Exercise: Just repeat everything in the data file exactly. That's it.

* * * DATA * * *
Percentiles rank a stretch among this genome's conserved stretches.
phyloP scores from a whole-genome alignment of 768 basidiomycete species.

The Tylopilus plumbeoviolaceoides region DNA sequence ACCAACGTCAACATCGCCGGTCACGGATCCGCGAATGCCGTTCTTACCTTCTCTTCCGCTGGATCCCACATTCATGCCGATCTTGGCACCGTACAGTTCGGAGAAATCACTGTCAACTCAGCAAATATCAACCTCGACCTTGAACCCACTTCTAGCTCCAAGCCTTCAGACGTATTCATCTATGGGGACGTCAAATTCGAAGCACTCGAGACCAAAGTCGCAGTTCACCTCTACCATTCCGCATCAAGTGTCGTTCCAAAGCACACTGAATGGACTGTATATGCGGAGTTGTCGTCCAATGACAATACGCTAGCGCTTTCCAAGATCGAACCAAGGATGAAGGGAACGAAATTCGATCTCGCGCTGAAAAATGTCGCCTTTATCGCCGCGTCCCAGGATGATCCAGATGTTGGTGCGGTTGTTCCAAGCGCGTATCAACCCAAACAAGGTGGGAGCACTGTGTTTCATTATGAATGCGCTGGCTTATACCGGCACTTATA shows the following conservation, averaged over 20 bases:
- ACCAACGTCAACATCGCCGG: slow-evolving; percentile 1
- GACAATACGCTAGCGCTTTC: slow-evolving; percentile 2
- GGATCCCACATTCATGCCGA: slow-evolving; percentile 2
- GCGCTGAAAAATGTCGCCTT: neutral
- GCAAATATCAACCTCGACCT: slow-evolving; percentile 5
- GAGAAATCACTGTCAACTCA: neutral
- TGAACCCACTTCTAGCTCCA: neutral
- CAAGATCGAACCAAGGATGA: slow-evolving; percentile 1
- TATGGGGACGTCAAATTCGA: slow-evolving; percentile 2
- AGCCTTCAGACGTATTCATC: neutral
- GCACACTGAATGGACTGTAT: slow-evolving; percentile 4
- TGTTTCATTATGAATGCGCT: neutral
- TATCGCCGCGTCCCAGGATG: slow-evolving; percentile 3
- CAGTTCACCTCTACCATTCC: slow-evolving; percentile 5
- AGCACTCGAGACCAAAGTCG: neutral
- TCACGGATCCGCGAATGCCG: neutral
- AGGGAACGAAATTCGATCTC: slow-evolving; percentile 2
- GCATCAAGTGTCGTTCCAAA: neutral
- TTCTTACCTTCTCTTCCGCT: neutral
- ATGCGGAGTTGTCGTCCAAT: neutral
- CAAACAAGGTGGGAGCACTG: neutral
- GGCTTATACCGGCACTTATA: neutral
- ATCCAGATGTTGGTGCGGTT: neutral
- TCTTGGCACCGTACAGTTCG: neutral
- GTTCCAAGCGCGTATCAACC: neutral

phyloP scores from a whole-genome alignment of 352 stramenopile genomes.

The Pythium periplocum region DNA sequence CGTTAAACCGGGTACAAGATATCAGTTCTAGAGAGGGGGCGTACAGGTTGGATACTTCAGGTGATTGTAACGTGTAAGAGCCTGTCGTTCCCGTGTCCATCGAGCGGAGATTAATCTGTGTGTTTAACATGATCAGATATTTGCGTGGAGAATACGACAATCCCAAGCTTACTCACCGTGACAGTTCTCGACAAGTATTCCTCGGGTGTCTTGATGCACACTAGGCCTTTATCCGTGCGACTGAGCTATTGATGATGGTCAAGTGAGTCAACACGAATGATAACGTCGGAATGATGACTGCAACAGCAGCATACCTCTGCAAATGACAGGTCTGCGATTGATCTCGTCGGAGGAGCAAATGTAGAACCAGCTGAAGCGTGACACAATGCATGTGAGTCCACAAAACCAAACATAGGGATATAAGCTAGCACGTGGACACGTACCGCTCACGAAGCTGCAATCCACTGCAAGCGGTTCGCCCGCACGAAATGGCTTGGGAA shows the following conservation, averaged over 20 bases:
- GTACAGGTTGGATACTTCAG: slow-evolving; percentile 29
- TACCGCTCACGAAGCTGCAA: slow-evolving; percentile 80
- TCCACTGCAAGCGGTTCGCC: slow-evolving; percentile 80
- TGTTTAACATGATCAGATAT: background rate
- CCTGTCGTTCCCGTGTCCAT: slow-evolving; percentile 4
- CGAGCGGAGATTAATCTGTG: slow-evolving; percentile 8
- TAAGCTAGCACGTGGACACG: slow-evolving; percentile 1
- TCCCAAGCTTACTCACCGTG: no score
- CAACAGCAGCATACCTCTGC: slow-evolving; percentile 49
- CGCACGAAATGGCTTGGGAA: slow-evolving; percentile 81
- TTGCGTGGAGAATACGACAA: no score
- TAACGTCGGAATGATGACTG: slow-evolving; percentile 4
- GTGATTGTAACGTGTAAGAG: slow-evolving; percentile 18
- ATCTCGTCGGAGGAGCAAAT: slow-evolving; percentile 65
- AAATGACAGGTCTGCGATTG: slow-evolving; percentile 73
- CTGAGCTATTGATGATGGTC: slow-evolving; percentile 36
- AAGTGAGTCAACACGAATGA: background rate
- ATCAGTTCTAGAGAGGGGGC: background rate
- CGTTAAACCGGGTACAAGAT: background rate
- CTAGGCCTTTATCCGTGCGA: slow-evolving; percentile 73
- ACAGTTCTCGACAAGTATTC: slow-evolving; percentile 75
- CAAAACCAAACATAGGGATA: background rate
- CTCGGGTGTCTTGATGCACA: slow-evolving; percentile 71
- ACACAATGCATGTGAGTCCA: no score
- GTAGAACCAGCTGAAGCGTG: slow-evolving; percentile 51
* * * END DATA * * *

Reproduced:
Percentiles rank a stretch among this genome's conserved stretches.
phyloP scores from a whole-genome alignment of 768 basidiomycete species.

The Tylopilus plumbeoviolaceoides region DNA sequence ACCAACGTCAACATCGCCGGTCACGGATCCGCGAATGCCGTTCTTACCTTCTCTTCCGCTGGATCCCACATTCATGCCGATCTTGGCACCGTACAGTTCGGAGAAATCACTGTCAACTCAGCAAATATCAACCTCGACCTTGAACCCACTTCTAGCTCCAAGCCTTCAGACGTATTCATCTATGGGGACGTCAAATTCGAAGCACTCGAGACCAAAGTCGCAGTTCACCTCTACCATTCCGCATCAAGTGTCGTTCCAAAGCACACTGAATGGACTGTATATGCGGAGTTGTCGTCCAATGACAATACGCTAGCGCTTTCCAAGATCGAACCAAGGATGAAGGGAACGAAATTCGATCTCGCGCTGAAAAATGTCGCCTTTATCGCCGCGTCCCAGGATGATCCAGATGTTGGTGCGGTTGTTCCAAGCGCGTATCAACCCAAACAAGGTGGGAGCACTGTGTTTCATTATGAATGCGCTGGCTTATACCGGCACTTATA shows the following conservation, averaged over 20 bases:
- ACCAACGTCAACATCGCCGG: slow-evolving; percentile 1
- GACAATACGCTAGCGCTTTC: slow-evolving; percentile 2
- GGATCCCACATTCATGCCGA: slow-evolving; percentile 2
- GCGCTGAAAAATGTCGCCTT: neutral
- GCAAATATCAACCTCGACCT: slow-evolving; percentile 5
- GAGAAATCACTGTCAACTCA: neutral
- TGAACCCACTTCTAGCTCCA: neutral
- CAAGATCGAACCAAGGATGA: slow-evolving; percentile 1
- TATGGGGACGTCAAATTCGA: slow-evolving; percentile 2
- AGCCTTCAGACGTATTCATC: neutral
- GCACACTGAATGGACTGTAT: slow-evolving; percentile 4
- TGTTTCATTATGAATGCGCT: neutral
- TATCGCCGCGTCCCAGGATG: slow-evolving; percentile 3
- CAGTTCACCTCTACCATTCC: slow-evolving; percentile 5
- AGCACTCGAGACCAAAGTCG: neutral
- TCACGGATCCGCGAATGCCG: neutral
- AGGGAACGAAATTCGATCTC: slow-evolving; percentile 2
- GCATCAAGTGTCGTTCCAAA: neutral
- TTCTTACCTTCTCTTCCGCT: neutral
- ATGCGGAGTTGTCGTCCAAT: neutral
- CAAACAAGGTGGGAGCACTG: neutral
- GGCTTATACCGGCACTTATA: neutral
- ATCCAGATGTTGGTGCGGTT: neutral
- TCTTGGCACCGTACAGTTCG: neutral
- GTTCCAAGCGCGTATCAACC: neutral

phyloP scores from a whole-genome alignment of 352 stramenopile genomes.

The Pythium periplocum region DNA sequence CGTTAAACCGGGTACAAGATATCAGTTCTAGAGAGGGGGCGTACAGGTTGGATACTTCAGGTGATTGTAACGTGTAAGAGCCTGTCGTTCCCGTGTCCATCGAGCGGAGATTAATCTGTGTGTTTAACATGATCAGATATTTGCGTGGAGAATACGACAATCCCAAGCTTACTCACCGTGACAGTTCTCGACAAGTATTCCTCGGGTGTCTTGATGCACACTAGGCCTTTATCCGTGCGACTGAGCTATTGATGATGGTCAAGTGAGTCAACACGAATGATAACGTCGGAATGATGACTGCAACAGCAGCATACCTCTGCAAATGACAGGTCTGCGATTGATCTCGTCGGAGGAGCAAATGTAGAACCAGCTGAAGCGTGACACAATGCATGTGAGTCCACAAAACCAAACATAGGGATATAAGCTAGCACGTGGACACGTACCGCTCACGAAGCTGCAATCCACTGCAAGCGGTTCGCCCGCACGAAATGGCTTGGGAA shows the following conservation, averaged over 20 bases:
- GTACAGGTTGGATACTTCAG: slow-evolving; percentile 29
- TACCGCTCACGAAGCTGCAA: slow-evolving; percentile 80
- TCCACTGCAAGCGGTTCGCC: slow-evolving; percentile 80
- TGTTTAACATGATCAGATAT: background rate
- CCTGTCGTTCCCGTGTCCAT: slow-evolving; percentile 4
- CGAGCGGAGATTAATCTGTG: slow-evolving; percentile 8
- TAAGCTAGCACGTGGACACG: slow-evolving; percentile 1
- TCCCAAGCTTACTCACCGTG: no score
- CAACAGCAGCATACCTCTGC: slow-evolving; percentile 49
- CGCACGAAATGGCTTGGGAA: slow-evolving; percentile 81
- TTGCGTGGAGAATACGACAA: no score
- TAACGTCGGAATGATGACTG: slow-evolving; percentile 4
- GTGATTGTAACGTGTAAGAG: slow-evolving; percentile 18
- ATCTCGTCGGAGGAGCAAAT: slow-evolving; percentile 65
- AAATGACAGGTCTGCGATTG: slow-evolving; percentile 73
- CTGAGCTATTGATGATGGTC: slow-evolving; percentile 36
- AAGTGAGTCAACACGAATGA: background rate
- ATCAGTTCTAGAGAGGGGGC: background rate
- CGTTAAACCGGGTACAAGAT: background rate
- CTAGGCCTTTATCCGTGCGA: slow-evolving; percentile 73
- ACAGTTCTCGACAAGTATTC: slow-evolving; percentile 75
- CAAAACCAAACATAGGGATA: background rate
- CTCGGGTGTCTTGATGCACA: slow-evolving; percentile 71
- ACACAATGCATGTGAGTCCA: no score
- GTAGAACCAGCTGAAGCGTG: slow-evolving; percentile 51